Von Willebrand factor (VWF) and VWF propeptide (VWFpp)

Pre-pro VWF is synthesized in endothelial cells and megakaryocytes, the VWFpp is cleaved but remains stored together with mature VWF in alpha-granules (megakaryocytes) and Weibel- Palade bodies (endothelial cells). After the secretion of VWFpp and VWF into the plasma from endothelial cells (after induction by physiological or pathological stimuli), VWFpp dissociates from VWF [44]. VWF mediates the adhesion of platelets to sites of vascular damage by binding to specific platelet membrane glycoproteins. Elevated levels of VWF and VWFpp levels have been reported in cases of thrombotic thrombocytopenic purpura (TTP) [45] and DIC [46].

Disintegrin-like and metalloproteinase with thrombospondin type-1 motifs member 13 (ADAMTS13)

ADAMTS13 which is almost entirely produced by stellate cells in the hepatic sinusoid, specifically cleaves multimeric VWF [47,48]. In vascular endothelial cells, if plasma ADAMTS13 activity decreases, the number of unusually large VWF multimers (UL-VWFMs) significantly increases. Since UL-VWFMs show strong platelet aggregation activity, an increase in the level of UL-VWFMs leads to platelet clumping and/or thrombus formation [49]. Markedly decreased ADAMTS13 levels have been reported in cases of TTP [50].

Mechanism of Thrombocytopenia in LDLT

Thrombocytopenia is a common complication in liver diseases such as LDLT and occurs due to various causes, including bone marrow hematopoiesis failure due to the decreased production of TPO in the injured liver, increased platelet destruction with splenomegaly, the activation and consumption of platelets due to thrombosis, such as in cases of DIC [51], TMA [13], and venous thromboembolism (VTE) [52].

Platelet production

The TPO levels on POD14 were significantly higher in the LP group than in the HP group, while those on POD28 in the LP group were significantly decreased from those on POD14, being instead similar to those in the HP group despite the low platelet levels. This suggested that the constant production of TPO in the hepatocytes was preserved in the LP group on POD14, while on POD28 its production was significantly impaired, suggesting graft dysfunction. Although the reasons why the preoperative TPO levels were significantly higher in the LP group than in the HP group remained unclear, the low preoperative platelet counts in the LP group may be associated with the high TPO levels [27].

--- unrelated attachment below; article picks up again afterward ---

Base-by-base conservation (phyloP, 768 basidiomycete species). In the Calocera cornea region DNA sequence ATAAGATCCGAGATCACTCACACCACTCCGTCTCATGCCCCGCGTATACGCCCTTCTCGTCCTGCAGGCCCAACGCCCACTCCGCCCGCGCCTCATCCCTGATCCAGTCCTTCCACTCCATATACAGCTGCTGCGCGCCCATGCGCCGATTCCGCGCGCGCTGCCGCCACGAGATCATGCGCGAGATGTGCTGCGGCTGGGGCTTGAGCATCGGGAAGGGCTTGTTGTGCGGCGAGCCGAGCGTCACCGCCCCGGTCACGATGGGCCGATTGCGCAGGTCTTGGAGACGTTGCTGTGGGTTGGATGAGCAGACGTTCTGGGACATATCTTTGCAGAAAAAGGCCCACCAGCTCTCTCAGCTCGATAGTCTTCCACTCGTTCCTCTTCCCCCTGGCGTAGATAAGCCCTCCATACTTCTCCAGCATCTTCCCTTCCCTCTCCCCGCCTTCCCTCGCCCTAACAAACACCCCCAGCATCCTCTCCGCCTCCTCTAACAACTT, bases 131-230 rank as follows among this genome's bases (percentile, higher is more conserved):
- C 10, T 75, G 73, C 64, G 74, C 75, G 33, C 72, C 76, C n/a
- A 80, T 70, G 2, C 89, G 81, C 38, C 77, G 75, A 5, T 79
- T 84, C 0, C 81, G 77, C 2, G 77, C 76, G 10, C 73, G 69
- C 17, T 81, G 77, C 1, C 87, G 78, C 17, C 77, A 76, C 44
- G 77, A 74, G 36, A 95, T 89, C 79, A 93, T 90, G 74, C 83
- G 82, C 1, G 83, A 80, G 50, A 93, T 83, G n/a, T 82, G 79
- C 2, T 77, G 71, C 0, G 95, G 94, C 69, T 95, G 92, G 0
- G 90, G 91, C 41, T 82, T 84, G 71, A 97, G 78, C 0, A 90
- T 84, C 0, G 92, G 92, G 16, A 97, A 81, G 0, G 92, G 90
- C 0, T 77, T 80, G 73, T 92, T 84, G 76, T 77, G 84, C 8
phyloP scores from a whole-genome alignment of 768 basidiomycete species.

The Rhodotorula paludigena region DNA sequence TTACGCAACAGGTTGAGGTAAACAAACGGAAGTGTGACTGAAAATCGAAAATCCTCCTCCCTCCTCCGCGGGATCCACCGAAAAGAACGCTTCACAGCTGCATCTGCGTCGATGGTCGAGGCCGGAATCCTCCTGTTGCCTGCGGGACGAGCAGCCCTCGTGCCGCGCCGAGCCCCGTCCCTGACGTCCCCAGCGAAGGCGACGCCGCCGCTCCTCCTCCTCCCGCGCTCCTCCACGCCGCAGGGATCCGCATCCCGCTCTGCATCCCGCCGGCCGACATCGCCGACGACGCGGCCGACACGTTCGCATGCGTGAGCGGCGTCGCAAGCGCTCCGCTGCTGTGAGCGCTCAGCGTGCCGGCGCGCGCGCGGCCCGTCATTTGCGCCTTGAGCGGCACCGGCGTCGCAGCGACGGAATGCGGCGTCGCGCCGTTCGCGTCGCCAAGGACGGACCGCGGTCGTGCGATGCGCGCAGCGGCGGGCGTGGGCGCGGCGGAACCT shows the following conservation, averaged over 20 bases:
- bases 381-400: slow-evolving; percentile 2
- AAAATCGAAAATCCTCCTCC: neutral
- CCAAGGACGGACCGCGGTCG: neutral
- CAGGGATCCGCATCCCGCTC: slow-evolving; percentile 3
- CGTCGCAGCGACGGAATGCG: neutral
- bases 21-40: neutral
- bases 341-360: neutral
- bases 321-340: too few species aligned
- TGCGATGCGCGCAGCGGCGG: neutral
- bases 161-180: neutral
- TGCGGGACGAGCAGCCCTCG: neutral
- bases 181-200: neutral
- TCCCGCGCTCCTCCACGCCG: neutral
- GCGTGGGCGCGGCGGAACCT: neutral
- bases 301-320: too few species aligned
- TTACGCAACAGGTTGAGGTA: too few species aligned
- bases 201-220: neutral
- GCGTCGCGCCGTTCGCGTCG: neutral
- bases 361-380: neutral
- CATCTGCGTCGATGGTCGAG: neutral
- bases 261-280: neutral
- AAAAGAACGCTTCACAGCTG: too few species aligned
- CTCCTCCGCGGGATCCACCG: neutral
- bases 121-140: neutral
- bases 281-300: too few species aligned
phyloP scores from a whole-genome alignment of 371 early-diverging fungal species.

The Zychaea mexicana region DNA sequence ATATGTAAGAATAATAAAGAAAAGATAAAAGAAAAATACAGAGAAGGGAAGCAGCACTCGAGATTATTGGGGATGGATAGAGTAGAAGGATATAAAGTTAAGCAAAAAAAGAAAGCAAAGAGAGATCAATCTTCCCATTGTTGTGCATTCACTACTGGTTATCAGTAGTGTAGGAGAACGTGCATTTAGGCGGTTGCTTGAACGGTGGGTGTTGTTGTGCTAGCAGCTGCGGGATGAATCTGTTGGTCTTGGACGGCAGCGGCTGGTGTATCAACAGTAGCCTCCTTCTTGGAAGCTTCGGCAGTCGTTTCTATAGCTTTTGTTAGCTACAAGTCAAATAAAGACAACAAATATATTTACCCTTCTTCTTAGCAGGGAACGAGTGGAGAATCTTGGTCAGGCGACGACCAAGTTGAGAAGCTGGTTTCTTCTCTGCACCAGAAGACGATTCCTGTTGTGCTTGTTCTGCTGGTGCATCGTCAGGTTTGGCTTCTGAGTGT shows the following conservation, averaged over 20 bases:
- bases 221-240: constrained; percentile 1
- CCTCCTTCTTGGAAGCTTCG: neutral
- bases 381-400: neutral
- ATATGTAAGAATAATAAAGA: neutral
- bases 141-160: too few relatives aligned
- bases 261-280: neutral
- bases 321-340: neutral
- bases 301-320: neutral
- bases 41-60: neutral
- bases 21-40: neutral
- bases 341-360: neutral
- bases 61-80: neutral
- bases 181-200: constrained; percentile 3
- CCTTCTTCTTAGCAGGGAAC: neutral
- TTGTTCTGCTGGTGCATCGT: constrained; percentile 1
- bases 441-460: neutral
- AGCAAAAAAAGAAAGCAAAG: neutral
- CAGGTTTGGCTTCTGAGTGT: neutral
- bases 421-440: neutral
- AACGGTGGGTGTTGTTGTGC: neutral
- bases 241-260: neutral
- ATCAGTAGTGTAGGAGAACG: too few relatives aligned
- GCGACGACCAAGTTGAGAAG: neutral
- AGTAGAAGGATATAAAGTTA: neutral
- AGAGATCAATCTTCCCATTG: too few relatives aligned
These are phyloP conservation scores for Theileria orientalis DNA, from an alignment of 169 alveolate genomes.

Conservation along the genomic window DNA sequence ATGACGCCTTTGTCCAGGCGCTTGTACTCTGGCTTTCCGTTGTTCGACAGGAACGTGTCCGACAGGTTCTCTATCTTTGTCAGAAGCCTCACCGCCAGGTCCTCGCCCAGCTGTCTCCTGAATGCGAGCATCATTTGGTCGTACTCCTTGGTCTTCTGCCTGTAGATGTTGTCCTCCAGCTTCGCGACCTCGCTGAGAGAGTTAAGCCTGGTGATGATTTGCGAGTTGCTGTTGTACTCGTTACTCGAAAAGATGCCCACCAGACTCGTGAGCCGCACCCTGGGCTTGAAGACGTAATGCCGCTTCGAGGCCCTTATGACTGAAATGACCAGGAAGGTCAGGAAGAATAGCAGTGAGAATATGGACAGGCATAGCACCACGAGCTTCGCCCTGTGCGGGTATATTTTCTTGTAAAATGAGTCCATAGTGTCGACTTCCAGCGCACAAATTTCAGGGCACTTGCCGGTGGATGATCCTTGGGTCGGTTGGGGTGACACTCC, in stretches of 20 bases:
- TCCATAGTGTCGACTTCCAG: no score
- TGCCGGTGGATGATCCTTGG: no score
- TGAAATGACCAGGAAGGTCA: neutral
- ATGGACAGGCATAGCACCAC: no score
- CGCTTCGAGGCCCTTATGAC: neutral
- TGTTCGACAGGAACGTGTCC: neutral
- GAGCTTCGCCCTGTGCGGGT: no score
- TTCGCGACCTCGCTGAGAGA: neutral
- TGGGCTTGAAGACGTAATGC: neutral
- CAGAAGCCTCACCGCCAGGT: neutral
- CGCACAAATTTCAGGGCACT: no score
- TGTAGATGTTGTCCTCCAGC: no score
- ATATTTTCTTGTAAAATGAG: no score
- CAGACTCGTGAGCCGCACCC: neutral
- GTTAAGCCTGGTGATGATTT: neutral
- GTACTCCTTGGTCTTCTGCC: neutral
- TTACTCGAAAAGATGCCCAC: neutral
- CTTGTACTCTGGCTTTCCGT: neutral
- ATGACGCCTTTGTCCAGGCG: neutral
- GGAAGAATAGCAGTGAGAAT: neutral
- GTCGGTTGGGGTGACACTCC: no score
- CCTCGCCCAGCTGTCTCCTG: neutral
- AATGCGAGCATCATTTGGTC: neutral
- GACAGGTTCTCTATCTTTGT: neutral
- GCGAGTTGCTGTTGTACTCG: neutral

Increase in platelet destruction with splenomegaly

Thirty-eight (23.9%) of 159 adult patients who underwent LDLT were reported to have splenomegaly at 6 months after LDLT [53]. The spleen volume and the platelet levels at one month after LDLT may predict persistent splenomegaly at six months after LDLT. The predictive factors for hypersplenism at six months after LDLT may be the platelet levels at one week and at one month after LDLT. In a study to investigate the differences in the portal hemodynamics between DDLT and LDLT, although the portal venous pressure decreased after graft implantation, it was higher in LDLT patients with a smaller graft size than in DDLT patients [54].

Activation and consumption of platelets due to thrombosis

TMA: TMA is an infrequent but severe life-threatening disorder in solid organ transplant recipients. A small number of studies on TMA in LDLT recipients have been reported [13,14]. Decreased ADAMTS13 after LDLT might be associated with prolonged thrombocytopenia [55]. It has been reported that low ADAMTS13 activity may result from its low production or from increased consumption in the injured liver. In liver cirrhosis patients, the production of ADAMTS13 in hepatic stellate cells was reported to be decreased [56]. The behaviors of ADAMTS13, VWF, and VWFpp have previously been reported in LDLT patients with TMA [13,53].